The risk of developing type 1 diabetes is higher than virtually all other severe chronic diseases of childhood.
Peak incidence occurs during puberty, around 10 to 12 years of age in girls, and around 12 to 14 years of age in boys.
The symptoms for type 1 diabetes can resemble the flu in children.
Type 1 diabetes tends to run in families. Brothers and sisters of children with type 1 diabetes have about a 10 percent chance of developing the disease by age 50.
The identical twin of a person with type 1 diabetes has a 25 to 50 percent chance of developing type 1 diabetes.
Type 1 Diabetes
The most common type of diabetes in children is type 1 diabetes. In fact, type 1 diabetes is one of the most common chronic diseases in children, according to the American Diabetes Association. It is estimated that one in every 400 to 600 children in the US develops type 1 diabetes. Type 1 diabetes accounts for 5 to 10 percent of all diagnosed cases of diabetes in the US.
What is type 1 diabetes?
Type 1 diabetes may also be known by a variety of other names, including:
- insulin-dependent diabetes mellitus (IDDM)
- juvenile diabetes
- brittle diabetes
- sugar diabetes
There are two forms of type 1 diabetes:
- idiopathic type 1 - refers to rare forms of the disease with no known cause.
- immune-mediated diabetes - an autoimmune disorder in which the body's immune system destroys, or attempts to destroy, the cells in the pancreas that produce insulin.
Immune-mediated diabetes is the most common form of type 1 diabetes and is generally referred to as type 1 diabetes.
What causes type 1 diabetes?
The cause of type 1 diabetes is unknown. However, it is believed that people inherit a tendency to develop diabetes, and that some outside trigger may be involved. Type 1 diabetes is the result of the body's failure to produce insulin, the hormone that allows glucose to enter the cells of the body to provide fuel. This is the result of an autoimmune process in which the body's immune system attacks and destroys the insulin producing cells of the pancreas.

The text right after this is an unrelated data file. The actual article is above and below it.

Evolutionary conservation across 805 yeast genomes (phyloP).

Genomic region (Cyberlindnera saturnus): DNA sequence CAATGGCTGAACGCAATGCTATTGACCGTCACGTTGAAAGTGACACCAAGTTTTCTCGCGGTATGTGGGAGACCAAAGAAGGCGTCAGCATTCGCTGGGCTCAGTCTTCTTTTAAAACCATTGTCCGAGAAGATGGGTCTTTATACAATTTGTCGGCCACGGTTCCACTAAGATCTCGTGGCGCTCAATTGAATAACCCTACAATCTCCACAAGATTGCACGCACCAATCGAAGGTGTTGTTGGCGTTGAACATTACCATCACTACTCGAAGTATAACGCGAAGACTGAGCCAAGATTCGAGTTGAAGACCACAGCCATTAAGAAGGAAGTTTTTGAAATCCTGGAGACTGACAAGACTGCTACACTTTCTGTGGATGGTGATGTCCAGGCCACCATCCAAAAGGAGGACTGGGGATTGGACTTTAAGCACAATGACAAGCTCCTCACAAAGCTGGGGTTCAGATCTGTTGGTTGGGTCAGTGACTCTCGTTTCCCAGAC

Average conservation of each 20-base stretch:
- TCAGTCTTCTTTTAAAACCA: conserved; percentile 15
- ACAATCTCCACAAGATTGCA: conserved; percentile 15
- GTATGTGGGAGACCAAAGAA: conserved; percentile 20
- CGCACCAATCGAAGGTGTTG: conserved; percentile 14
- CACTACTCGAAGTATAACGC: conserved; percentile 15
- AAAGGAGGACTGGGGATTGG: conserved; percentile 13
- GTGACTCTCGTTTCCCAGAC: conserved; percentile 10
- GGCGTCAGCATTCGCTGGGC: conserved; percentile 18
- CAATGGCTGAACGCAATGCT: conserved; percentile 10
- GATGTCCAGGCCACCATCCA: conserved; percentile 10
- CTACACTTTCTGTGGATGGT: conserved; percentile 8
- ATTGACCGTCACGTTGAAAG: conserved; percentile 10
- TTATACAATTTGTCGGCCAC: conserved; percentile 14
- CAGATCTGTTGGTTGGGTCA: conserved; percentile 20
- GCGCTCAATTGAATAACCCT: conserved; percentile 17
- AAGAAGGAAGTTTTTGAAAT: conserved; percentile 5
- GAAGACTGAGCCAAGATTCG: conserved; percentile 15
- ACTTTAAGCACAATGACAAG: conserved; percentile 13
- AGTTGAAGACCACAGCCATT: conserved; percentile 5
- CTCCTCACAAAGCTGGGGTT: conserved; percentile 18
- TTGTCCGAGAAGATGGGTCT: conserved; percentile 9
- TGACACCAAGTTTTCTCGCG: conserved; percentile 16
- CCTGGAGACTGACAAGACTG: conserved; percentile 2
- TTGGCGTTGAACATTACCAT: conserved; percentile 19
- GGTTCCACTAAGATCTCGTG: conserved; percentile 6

When glucose cannot enter the cells, it builds up in the blood, depriving the cells of nutrition. People with type 1 diabetes must take daily insulin injections and regularly monitor their blood sugar levels.
What are the symptoms of type 1 diabetes?
Type 1 diabetes often appears suddenly. In children, type 1 diabetes symptoms may resemble flu symptoms. The following are the most common symptoms for type 1 diabetes. However, each child may experience symptoms differently. Other symptoms may include:
- high levels of sugar in the blood when tested
- high levels of sugar in the urine when tested
- unusual thirst
- frequent urination
- extreme hunger but loss of weight
- blurred vision
- nausea and vomiting
- abdominal pain
- extreme weakness and fatigue
- irritability and mood changes
The symptoms of type 1 diabetes may resemble other problems or medical conditions. Always consult your child's physician for a diagnosis.
What can be expected with type 1 diabetes?
Type 1 diabetes may cause the following:
- hypoglycemia (low blood sugar, sometimes called an insulin reaction) - occurs when blood sugar drops too low.
- hyperglycemia (high blood sugar) - occurs when blood sugar is too high, and can be a sign that diabetes is not well controlled.
- ketoacidosis (diabetic coma) - loss of consciousness due to untreated or under-treated diabetes.
Complications that may result from type 1 diabetes include:
- heart disease
- kidney disease
- eye problems
- neuropathy (nerve problems)
- foot problems
Treatment for type 1 diabetes:
Children with type 1 diabetes must have daily injections of insulin to keep the blood sugar level within normal ranges. Specific treatment for type 1 diabetes will be determined by your child's physician based on:
- your child's age, overall health, and medical history
- extent of the disease
- your child's tolerance for specific medications, procedures, or therapies
- expectations for the course of the disease
- your opinion or preference
Treatment may include:
- appropriate foods (to manage blood sugar level)
- exercise (to lower and help the body use blood sugar)
- regular blood testing (to check blood-sugar levels), as directed by your child's physician
- regular urine testing (to check ketone levels), as directed by your child's physician
Helping your child cope with type 1 diabetes:
Depending on your child's age, a type 1 diabetes diagnosis can be devastating. The younger child may not quite understand all the life changes that may occur because of the diagnosis, such as glucose monitoring and insulin injections. After being diagnosed with type 1 diabetes, children may feel:
- as if they are being punished.
- fearful of death.
- hostility toward the parent.
Although a child who is diagnosed with type 1 diabetes requires supervised medical care, a parent should avoid being overprotective. Through parental encouragement, self-care of the diabetes by the child, starting at the appropriate age, will foster improved self-esteem and independence.
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Disclaimer - This content is reviewed periodically and is subject to change as new health information becomes available. The information provided is intended to be informative and educational and is not a replacement for professional evaluation, advice, diagnosis or treatment by a healthcare professional. © 2009 Staywell Custom Communications.